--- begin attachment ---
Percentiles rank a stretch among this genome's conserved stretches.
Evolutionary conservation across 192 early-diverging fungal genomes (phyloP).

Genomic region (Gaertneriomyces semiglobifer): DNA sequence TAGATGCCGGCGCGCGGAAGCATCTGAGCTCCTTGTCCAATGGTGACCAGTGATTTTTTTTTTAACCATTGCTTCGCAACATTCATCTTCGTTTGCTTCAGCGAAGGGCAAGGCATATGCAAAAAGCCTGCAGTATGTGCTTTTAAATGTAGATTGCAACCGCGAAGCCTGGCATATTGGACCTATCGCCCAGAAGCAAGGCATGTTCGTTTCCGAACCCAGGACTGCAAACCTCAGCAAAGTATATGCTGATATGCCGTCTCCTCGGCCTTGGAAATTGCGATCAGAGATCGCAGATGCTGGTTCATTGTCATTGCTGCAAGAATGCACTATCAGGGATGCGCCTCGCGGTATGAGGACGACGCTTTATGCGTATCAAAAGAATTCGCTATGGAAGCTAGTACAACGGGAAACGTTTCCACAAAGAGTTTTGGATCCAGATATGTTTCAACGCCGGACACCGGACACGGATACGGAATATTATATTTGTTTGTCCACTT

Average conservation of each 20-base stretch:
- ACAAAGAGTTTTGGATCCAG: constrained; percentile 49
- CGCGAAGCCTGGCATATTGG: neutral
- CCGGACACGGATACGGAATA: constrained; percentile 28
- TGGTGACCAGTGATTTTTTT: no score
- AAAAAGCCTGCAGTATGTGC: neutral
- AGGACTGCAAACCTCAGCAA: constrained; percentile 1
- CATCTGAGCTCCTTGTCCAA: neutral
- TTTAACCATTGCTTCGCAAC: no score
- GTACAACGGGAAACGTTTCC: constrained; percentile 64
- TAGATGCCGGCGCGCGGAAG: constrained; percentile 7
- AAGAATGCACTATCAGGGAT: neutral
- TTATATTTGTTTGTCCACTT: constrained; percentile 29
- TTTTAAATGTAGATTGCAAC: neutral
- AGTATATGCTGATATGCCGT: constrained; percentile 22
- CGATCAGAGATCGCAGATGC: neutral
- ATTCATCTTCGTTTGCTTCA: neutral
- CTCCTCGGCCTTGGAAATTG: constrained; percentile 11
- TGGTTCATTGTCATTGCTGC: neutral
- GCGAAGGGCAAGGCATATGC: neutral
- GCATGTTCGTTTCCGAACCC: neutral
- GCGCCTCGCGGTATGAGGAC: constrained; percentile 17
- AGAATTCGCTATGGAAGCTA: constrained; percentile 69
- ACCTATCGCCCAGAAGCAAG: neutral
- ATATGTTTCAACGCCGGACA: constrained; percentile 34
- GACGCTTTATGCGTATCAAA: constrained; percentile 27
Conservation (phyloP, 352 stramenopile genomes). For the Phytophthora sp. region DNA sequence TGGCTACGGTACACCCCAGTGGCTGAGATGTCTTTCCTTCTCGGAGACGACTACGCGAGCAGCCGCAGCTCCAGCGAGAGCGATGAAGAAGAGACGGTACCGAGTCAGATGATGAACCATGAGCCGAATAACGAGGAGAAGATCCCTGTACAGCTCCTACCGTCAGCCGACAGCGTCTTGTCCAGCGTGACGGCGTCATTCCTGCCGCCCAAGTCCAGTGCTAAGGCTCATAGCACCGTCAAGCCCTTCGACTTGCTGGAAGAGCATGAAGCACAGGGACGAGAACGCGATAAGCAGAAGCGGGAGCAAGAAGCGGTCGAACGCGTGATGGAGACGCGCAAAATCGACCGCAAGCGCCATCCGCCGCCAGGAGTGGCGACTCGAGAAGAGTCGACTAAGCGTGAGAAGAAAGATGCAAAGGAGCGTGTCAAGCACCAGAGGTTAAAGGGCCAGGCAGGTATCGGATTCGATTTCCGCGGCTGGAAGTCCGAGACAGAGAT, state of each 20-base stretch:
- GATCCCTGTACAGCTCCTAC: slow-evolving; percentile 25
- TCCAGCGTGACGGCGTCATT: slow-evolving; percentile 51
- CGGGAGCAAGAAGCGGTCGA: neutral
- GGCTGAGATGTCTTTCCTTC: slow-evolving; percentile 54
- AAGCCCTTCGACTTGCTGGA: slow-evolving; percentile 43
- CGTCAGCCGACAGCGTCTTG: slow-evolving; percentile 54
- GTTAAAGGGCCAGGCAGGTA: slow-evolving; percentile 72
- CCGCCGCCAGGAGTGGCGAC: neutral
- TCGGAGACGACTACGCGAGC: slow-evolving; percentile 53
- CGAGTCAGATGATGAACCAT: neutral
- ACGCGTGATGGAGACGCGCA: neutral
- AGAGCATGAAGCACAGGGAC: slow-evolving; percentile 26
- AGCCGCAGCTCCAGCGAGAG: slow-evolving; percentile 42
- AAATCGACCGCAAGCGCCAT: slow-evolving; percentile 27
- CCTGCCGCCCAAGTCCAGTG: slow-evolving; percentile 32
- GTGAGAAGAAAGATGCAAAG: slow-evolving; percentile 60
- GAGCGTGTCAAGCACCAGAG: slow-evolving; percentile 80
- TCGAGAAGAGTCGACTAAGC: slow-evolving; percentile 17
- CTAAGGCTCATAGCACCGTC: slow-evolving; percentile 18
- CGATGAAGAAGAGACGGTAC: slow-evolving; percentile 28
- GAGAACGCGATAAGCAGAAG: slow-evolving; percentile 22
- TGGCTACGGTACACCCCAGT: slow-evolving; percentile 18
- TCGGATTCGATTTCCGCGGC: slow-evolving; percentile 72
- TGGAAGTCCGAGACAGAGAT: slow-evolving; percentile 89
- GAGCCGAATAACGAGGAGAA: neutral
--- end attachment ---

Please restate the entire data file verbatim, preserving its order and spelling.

Percentiles rank a stretch among this genome's conserved stretches.
Evolutionary conservation across 192 early-diverging fungal genomes (phyloP).

Genomic region (Gaertneriomyces semiglobifer): DNA sequence TAGATGCCGGCGCGCGGAAGCATCTGAGCTCCTTGTCCAATGGTGACCAGTGATTTTTTTTTTAACCATTGCTTCGCAACATTCATCTTCGTTTGCTTCAGCGAAGGGCAAGGCATATGCAAAAAGCCTGCAGTATGTGCTTTTAAATGTAGATTGCAACCGCGAAGCCTGGCATATTGGACCTATCGCCCAGAAGCAAGGCATGTTCGTTTCCGAACCCAGGACTGCAAACCTCAGCAAAGTATATGCTGATATGCCGTCTCCTCGGCCTTGGAAATTGCGATCAGAGATCGCAGATGCTGGTTCATTGTCATTGCTGCAAGAATGCACTATCAGGGATGCGCCTCGCGGTATGAGGACGACGCTTTATGCGTATCAAAAGAATTCGCTATGGAAGCTAGTACAACGGGAAACGTTTCCACAAAGAGTTTTGGATCCAGATATGTTTCAACGCCGGACACCGGACACGGATACGGAATATTATATTTGTTTGTCCACTT

Average conservation of each 20-base stretch:
- ACAAAGAGTTTTGGATCCAG: constrained; percentile 49
- CGCGAAGCCTGGCATATTGG: neutral
- CCGGACACGGATACGGAATA: constrained; percentile 28
- TGGTGACCAGTGATTTTTTT: no score
- AAAAAGCCTGCAGTATGTGC: neutral
- AGGACTGCAAACCTCAGCAA: constrained; percentile 1
- CATCTGAGCTCCTTGTCCAA: neutral
- TTTAACCATTGCTTCGCAAC: no score
- GTACAACGGGAAACGTTTCC: constrained; percentile 64
- TAGATGCCGGCGCGCGGAAG: constrained; percentile 7
- AAGAATGCACTATCAGGGAT: neutral
- TTATATTTGTTTGTCCACTT: constrained; percentile 29
- TTTTAAATGTAGATTGCAAC: neutral
- AGTATATGCTGATATGCCGT: constrained; percentile 22
- CGATCAGAGATCGCAGATGC: neutral
- ATTCATCTTCGTTTGCTTCA: neutral
- CTCCTCGGCCTTGGAAATTG: constrained; percentile 11
- TGGTTCATTGTCATTGCTGC: neutral
- GCGAAGGGCAAGGCATATGC: neutral
- GCATGTTCGTTTCCGAACCC: neutral
- GCGCCTCGCGGTATGAGGAC: constrained; percentile 17
- AGAATTCGCTATGGAAGCTA: constrained; percentile 69
- ACCTATCGCCCAGAAGCAAG: neutral
- ATATGTTTCAACGCCGGACA: constrained; percentile 34
- GACGCTTTATGCGTATCAAA: constrained; percentile 27
Conservation (phyloP, 352 stramenopile genomes). For the Phytophthora sp. region DNA sequence TGGCTACGGTACACCCCAGTGGCTGAGATGTCTTTCCTTCTCGGAGACGACTACGCGAGCAGCCGCAGCTCCAGCGAGAGCGATGAAGAAGAGACGGTACCGAGTCAGATGATGAACCATGAGCCGAATAACGAGGAGAAGATCCCTGTACAGCTCCTACCGTCAGCCGACAGCGTCTTGTCCAGCGTGACGGCGTCATTCCTGCCGCCCAAGTCCAGTGCTAAGGCTCATAGCACCGTCAAGCCCTTCGACTTGCTGGAAGAGCATGAAGCACAGGGACGAGAACGCGATAAGCAGAAGCGGGAGCAAGAAGCGGTCGAACGCGTGATGGAGACGCGCAAAATCGACCGCAAGCGCCATCCGCCGCCAGGAGTGGCGACTCGAGAAGAGTCGACTAAGCGTGAGAAGAAAGATGCAAAGGAGCGTGTCAAGCACCAGAGGTTAAAGGGCCAGGCAGGTATCGGATTCGATTTCCGCGGCTGGAAGTCCGAGACAGAGAT, state of each 20-base stretch:
- GATCCCTGTACAGCTCCTAC: slow-evolving; percentile 25
- TCCAGCGTGACGGCGTCATT: slow-evolving; percentile 51
- CGGGAGCAAGAAGCGGTCGA: neutral
- GGCTGAGATGTCTTTCCTTC: slow-evolving; percentile 54
- AAGCCCTTCGACTTGCTGGA: slow-evolving; percentile 43
- CGTCAGCCGACAGCGTCTTG: slow-evolving; percentile 54
- GTTAAAGGGCCAGGCAGGTA: slow-evolving; percentile 72
- CCGCCGCCAGGAGTGGCGAC: neutral
- TCGGAGACGACTACGCGAGC: slow-evolving; percentile 53
- CGAGTCAGATGATGAACCAT: neutral
- ACGCGTGATGGAGACGCGCA: neutral
- AGAGCATGAAGCACAGGGAC: slow-evolving; percentile 26
- AGCCGCAGCTCCAGCGAGAG: slow-evolving; percentile 42
- AAATCGACCGCAAGCGCCAT: slow-evolving; percentile 27
- CCTGCCGCCCAAGTCCAGTG: slow-evolving; percentile 32
- GTGAGAAGAAAGATGCAAAG: slow-evolving; percentile 60
- GAGCGTGTCAAGCACCAGAG: slow-evolving; percentile 80
- TCGAGAAGAGTCGACTAAGC: slow-evolving; percentile 17
- CTAAGGCTCATAGCACCGTC: slow-evolving; percentile 18
- CGATGAAGAAGAGACGGTAC: slow-evolving; percentile 28
- GAGAACGCGATAAGCAGAAG: slow-evolving; percentile 22
- TGGCTACGGTACACCCCAGT: slow-evolving; percentile 18
- TCGGATTCGATTTCCGCGGC: slow-evolving; percentile 72
- TGGAAGTCCGAGACAGAGAT: slow-evolving; percentile 89
- GAGCCGAATAACGAGGAGAA: neutral